Northwestern University in Evanston, Illinois, has reopened its Black House — a historic community space for Black students — following renovations of the building.
The house was originally created after students took over the Bursar's Office in 1968 and occupied it for 38 hours in protest. The student demonstration ended with the administration responding to a list of eight student demands, one of which called for "a Black Student Union, a place to be used for social and recreational activities."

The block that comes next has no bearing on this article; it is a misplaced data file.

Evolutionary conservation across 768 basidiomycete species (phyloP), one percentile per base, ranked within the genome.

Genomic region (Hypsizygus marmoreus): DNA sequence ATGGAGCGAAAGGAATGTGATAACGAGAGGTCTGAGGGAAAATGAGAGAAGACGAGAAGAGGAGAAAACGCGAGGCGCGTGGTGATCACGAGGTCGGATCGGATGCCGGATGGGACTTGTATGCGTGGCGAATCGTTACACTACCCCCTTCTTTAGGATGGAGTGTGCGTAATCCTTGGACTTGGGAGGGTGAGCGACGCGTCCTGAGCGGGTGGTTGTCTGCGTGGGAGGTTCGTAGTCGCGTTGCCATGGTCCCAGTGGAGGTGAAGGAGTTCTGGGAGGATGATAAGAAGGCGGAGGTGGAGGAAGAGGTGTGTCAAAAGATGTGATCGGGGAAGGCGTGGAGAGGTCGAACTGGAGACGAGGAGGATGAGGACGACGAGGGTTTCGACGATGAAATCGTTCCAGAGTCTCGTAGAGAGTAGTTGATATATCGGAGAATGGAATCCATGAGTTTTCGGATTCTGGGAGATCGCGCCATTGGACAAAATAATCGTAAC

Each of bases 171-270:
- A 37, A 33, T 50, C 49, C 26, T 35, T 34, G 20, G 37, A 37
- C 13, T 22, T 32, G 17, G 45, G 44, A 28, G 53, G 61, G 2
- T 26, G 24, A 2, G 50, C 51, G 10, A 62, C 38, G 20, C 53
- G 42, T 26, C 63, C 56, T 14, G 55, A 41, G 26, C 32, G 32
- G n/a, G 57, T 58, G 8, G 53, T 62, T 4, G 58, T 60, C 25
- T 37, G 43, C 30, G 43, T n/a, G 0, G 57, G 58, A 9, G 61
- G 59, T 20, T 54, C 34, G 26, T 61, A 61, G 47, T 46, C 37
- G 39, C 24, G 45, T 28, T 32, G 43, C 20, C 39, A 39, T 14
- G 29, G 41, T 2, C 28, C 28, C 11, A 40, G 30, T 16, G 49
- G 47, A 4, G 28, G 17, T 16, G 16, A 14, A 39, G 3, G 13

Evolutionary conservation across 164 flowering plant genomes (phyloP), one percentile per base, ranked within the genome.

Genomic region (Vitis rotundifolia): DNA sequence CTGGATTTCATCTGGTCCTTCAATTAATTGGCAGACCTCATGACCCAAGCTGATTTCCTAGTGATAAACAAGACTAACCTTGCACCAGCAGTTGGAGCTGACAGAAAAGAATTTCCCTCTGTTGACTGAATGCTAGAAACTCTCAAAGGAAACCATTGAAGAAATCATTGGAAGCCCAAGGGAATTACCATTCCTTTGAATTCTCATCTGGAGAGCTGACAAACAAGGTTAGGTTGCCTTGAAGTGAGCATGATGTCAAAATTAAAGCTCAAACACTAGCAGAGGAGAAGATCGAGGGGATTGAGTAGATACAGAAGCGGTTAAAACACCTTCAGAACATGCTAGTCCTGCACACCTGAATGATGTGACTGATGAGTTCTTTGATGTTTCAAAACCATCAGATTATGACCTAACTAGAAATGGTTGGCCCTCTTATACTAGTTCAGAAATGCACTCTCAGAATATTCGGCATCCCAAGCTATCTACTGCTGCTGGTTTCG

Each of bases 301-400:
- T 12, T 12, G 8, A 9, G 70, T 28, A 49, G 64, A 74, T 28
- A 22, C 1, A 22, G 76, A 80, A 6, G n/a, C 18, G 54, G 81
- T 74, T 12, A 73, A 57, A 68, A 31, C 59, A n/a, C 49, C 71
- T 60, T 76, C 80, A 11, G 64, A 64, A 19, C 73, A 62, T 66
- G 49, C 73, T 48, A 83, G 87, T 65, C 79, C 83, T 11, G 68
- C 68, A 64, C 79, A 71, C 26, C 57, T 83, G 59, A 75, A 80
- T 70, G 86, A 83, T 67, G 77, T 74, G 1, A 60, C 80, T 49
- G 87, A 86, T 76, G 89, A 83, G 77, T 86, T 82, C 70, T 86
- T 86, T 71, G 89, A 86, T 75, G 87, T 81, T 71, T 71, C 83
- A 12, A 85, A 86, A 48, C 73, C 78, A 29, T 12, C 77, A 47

“The Black House has served as a refuge for many students during their time at Northwestern,” said Charla Wilson, university archivist. “Historically, it’s a place many have depended on for plugging into community, engaging in cultural programming or even just having a listening and supportive ear.”
The renovated house features a new mural and a new floor plan that includes an elevator and non-gendered restrooms.
“May this historic renovation be a symbol of our unyielding commitment and collective action to make Northwestern a more just and inclusive campus for our Black students and certainly for all marginalized students,” said Dr. Lesley-Ann Brown-Henderson, assistant vice president for inclusion and chief of staff in the Division of Student Affairs.